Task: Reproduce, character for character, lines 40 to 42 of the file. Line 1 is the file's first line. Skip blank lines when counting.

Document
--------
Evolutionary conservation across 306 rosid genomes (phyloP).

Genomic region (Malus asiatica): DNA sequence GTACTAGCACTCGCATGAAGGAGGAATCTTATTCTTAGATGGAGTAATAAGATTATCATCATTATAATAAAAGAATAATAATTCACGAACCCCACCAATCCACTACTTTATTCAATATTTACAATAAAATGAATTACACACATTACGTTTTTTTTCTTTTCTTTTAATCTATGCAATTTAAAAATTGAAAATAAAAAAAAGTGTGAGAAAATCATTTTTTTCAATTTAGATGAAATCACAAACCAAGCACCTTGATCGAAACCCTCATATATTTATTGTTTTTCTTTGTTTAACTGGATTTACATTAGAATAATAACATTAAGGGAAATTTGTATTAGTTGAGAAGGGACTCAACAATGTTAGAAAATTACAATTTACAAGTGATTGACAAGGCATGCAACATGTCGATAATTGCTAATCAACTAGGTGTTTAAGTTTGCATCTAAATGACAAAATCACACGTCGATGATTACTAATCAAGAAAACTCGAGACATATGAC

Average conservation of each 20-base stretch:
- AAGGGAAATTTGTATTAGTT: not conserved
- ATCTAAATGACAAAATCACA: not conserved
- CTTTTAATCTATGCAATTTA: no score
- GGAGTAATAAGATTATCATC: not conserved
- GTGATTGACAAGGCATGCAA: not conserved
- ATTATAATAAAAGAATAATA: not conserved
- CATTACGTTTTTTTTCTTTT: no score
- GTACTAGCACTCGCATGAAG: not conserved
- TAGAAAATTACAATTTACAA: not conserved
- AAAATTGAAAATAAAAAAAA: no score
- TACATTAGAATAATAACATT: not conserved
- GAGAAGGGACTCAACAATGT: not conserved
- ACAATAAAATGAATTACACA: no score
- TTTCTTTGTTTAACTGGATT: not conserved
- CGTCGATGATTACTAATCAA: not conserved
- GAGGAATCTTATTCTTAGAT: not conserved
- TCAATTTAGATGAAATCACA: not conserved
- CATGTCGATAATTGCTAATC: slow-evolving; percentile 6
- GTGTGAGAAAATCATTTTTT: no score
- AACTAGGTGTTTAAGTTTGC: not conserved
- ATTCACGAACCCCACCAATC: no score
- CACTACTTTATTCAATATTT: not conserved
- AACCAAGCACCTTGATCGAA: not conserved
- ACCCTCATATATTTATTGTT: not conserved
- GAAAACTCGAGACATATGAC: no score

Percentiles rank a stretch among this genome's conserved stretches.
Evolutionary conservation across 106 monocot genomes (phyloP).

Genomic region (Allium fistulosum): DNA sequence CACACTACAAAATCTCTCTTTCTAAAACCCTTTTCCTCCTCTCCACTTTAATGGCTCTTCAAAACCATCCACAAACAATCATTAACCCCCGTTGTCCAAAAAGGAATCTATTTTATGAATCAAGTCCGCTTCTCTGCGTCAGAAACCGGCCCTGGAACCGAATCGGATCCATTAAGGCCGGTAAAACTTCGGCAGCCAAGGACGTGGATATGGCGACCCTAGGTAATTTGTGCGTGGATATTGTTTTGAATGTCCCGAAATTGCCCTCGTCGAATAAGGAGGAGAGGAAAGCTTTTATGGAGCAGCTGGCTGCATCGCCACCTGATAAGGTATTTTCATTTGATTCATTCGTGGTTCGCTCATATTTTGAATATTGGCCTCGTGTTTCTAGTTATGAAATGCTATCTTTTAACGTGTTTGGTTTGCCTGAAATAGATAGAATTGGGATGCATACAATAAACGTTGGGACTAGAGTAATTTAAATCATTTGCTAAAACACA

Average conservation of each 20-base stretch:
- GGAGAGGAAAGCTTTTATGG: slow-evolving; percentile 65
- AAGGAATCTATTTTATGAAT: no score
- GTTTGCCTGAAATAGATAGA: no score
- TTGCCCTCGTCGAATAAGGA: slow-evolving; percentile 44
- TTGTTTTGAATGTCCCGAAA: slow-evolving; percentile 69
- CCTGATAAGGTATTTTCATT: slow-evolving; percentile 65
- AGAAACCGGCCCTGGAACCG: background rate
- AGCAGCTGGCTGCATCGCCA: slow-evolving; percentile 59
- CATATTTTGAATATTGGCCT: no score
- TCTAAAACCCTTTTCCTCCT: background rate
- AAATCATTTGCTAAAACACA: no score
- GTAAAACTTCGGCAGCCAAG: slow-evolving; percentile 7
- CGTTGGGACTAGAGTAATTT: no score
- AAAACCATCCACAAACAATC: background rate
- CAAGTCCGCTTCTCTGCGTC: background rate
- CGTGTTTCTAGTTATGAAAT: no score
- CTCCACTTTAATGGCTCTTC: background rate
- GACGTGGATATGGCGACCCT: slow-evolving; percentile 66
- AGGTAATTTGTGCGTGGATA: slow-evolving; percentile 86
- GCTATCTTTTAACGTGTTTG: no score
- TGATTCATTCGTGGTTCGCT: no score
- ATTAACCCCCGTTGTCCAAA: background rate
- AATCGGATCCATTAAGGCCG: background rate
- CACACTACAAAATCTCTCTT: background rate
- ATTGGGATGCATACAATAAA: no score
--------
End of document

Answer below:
- AGCAGCTGGCTGCATCGCCA: slow-evolving; percentile 59
- CATATTTTGAATATTGGCCT: no score
- TCTAAAACCCTTTTCCTCCT: background rate